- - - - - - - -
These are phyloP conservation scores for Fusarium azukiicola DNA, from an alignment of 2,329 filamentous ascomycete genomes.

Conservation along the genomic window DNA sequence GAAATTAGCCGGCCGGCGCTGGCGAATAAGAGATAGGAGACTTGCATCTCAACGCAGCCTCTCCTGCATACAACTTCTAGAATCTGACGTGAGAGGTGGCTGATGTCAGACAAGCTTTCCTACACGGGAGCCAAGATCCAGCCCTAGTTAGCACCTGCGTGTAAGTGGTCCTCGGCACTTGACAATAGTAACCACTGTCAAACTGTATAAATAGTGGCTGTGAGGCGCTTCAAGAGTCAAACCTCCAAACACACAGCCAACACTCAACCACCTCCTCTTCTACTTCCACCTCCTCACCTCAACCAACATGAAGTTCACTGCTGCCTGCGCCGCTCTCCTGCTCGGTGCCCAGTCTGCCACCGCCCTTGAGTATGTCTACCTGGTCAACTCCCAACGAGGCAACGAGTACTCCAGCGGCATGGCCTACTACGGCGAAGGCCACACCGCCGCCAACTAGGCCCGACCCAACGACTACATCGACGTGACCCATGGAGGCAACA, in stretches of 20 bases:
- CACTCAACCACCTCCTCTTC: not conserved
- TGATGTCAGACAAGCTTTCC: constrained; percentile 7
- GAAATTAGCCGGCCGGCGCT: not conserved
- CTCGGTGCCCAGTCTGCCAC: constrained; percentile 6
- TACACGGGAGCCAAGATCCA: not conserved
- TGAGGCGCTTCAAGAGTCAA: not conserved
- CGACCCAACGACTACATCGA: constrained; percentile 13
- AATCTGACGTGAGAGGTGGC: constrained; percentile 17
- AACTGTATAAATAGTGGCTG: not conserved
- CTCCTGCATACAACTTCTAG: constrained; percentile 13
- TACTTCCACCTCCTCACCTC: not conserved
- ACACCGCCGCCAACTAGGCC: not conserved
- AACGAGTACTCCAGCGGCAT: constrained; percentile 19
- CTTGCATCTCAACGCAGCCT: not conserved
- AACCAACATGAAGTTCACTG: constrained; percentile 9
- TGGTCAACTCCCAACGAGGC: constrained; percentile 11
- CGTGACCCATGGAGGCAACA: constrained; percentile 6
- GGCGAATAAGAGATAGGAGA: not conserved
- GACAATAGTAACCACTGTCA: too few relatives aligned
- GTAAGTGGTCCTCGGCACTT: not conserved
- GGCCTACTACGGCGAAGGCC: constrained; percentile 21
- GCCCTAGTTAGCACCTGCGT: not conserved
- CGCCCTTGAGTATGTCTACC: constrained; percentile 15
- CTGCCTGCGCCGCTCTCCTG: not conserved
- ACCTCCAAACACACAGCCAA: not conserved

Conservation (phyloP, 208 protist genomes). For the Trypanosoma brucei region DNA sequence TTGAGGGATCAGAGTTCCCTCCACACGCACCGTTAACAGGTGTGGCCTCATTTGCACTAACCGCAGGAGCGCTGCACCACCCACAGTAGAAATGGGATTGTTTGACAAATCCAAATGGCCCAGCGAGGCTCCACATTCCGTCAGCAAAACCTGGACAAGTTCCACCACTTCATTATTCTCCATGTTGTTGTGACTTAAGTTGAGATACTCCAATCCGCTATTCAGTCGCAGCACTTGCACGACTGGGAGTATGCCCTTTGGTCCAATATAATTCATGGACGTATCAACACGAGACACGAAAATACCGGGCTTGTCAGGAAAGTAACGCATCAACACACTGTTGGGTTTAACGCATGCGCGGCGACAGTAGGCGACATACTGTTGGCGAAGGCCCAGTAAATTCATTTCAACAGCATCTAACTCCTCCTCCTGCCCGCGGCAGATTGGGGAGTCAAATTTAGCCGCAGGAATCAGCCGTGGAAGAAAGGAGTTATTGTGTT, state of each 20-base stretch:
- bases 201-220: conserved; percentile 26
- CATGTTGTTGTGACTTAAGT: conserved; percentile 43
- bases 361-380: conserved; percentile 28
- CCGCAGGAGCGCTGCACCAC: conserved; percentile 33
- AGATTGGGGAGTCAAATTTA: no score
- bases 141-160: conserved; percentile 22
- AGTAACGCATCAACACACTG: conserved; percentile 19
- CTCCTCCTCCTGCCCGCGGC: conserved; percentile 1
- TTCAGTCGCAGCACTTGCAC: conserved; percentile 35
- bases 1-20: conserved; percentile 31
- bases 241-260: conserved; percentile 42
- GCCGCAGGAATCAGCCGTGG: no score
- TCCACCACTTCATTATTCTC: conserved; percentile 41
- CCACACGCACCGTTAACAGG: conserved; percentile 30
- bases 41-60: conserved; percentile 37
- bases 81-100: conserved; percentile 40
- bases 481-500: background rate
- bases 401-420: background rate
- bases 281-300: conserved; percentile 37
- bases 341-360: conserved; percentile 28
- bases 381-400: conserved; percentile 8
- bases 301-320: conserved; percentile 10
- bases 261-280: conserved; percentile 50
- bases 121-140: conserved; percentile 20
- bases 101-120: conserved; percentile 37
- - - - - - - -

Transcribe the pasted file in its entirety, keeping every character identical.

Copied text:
These are phyloP conservation scores for Fusarium azukiicola DNA, from an alignment of 2,329 filamentous ascomycete genomes.

Conservation along the genomic window DNA sequence GAAATTAGCCGGCCGGCGCTGGCGAATAAGAGATAGGAGACTTGCATCTCAACGCAGCCTCTCCTGCATACAACTTCTAGAATCTGACGTGAGAGGTGGCTGATGTCAGACAAGCTTTCCTACACGGGAGCCAAGATCCAGCCCTAGTTAGCACCTGCGTGTAAGTGGTCCTCGGCACTTGACAATAGTAACCACTGTCAAACTGTATAAATAGTGGCTGTGAGGCGCTTCAAGAGTCAAACCTCCAAACACACAGCCAACACTCAACCACCTCCTCTTCTACTTCCACCTCCTCACCTCAACCAACATGAAGTTCACTGCTGCCTGCGCCGCTCTCCTGCTCGGTGCCCAGTCTGCCACCGCCCTTGAGTATGTCTACCTGGTCAACTCCCAACGAGGCAACGAGTACTCCAGCGGCATGGCCTACTACGGCGAAGGCCACACCGCCGCCAACTAGGCCCGACCCAACGACTACATCGACGTGACCCATGGAGGCAACA, in stretches of 20 bases:
- CACTCAACCACCTCCTCTTC: not conserved
- TGATGTCAGACAAGCTTTCC: constrained; percentile 7
- GAAATTAGCCGGCCGGCGCT: not conserved
- CTCGGTGCCCAGTCTGCCAC: constrained; percentile 6
- TACACGGGAGCCAAGATCCA: not conserved
- TGAGGCGCTTCAAGAGTCAA: not conserved
- CGACCCAACGACTACATCGA: constrained; percentile 13
- AATCTGACGTGAGAGGTGGC: constrained; percentile 17
- AACTGTATAAATAGTGGCTG: not conserved
- CTCCTGCATACAACTTCTAG: constrained; percentile 13
- TACTTCCACCTCCTCACCTC: not conserved
- ACACCGCCGCCAACTAGGCC: not conserved
- AACGAGTACTCCAGCGGCAT: constrained; percentile 19
- CTTGCATCTCAACGCAGCCT: not conserved
- AACCAACATGAAGTTCACTG: constrained; percentile 9
- TGGTCAACTCCCAACGAGGC: constrained; percentile 11
- CGTGACCCATGGAGGCAACA: constrained; percentile 6
- GGCGAATAAGAGATAGGAGA: not conserved
- GACAATAGTAACCACTGTCA: too few relatives aligned
- GTAAGTGGTCCTCGGCACTT: not conserved
- GGCCTACTACGGCGAAGGCC: constrained; percentile 21
- GCCCTAGTTAGCACCTGCGT: not conserved
- CGCCCTTGAGTATGTCTACC: constrained; percentile 15
- CTGCCTGCGCCGCTCTCCTG: not conserved
- ACCTCCAAACACACAGCCAA: not conserved

Conservation (phyloP, 208 protist genomes). For the Trypanosoma brucei region DNA sequence TTGAGGGATCAGAGTTCCCTCCACACGCACCGTTAACAGGTGTGGCCTCATTTGCACTAACCGCAGGAGCGCTGCACCACCCACAGTAGAAATGGGATTGTTTGACAAATCCAAATGGCCCAGCGAGGCTCCACATTCCGTCAGCAAAACCTGGACAAGTTCCACCACTTCATTATTCTCCATGTTGTTGTGACTTAAGTTGAGATACTCCAATCCGCTATTCAGTCGCAGCACTTGCACGACTGGGAGTATGCCCTTTGGTCCAATATAATTCATGGACGTATCAACACGAGACACGAAAATACCGGGCTTGTCAGGAAAGTAACGCATCAACACACTGTTGGGTTTAACGCATGCGCGGCGACAGTAGGCGACATACTGTTGGCGAAGGCCCAGTAAATTCATTTCAACAGCATCTAACTCCTCCTCCTGCCCGCGGCAGATTGGGGAGTCAAATTTAGCCGCAGGAATCAGCCGTGGAAGAAAGGAGTTATTGTGTT, state of each 20-base stretch:
- bases 201-220: conserved; percentile 26
- CATGTTGTTGTGACTTAAGT: conserved; percentile 43
- bases 361-380: conserved; percentile 28
- CCGCAGGAGCGCTGCACCAC: conserved; percentile 33
- AGATTGGGGAGTCAAATTTA: no score
- bases 141-160: conserved; percentile 22
- AGTAACGCATCAACACACTG: conserved; percentile 19
- CTCCTCCTCCTGCCCGCGGC: conserved; percentile 1
- TTCAGTCGCAGCACTTGCAC: conserved; percentile 35
- bases 1-20: conserved; percentile 31
- bases 241-260: conserved; percentile 42
- GCCGCAGGAATCAGCCGTGG: no score
- TCCACCACTTCATTATTCTC: conserved; percentile 41
- CCACACGCACCGTTAACAGG: conserved; percentile 30
- bases 41-60: conserved; percentile 37
- bases 81-100: conserved; percentile 40
- bases 481-500: background rate
- bases 401-420: background rate
- bases 281-300: conserved; percentile 37
- bases 341-360: conserved; percentile 28
- bases 381-400: conserved; percentile 8
- bases 301-320: conserved; percentile 10
- bases 261-280: conserved; percentile 50
- bases 121-140: conserved; percentile 20
- bases 101-120: conserved; percentile 37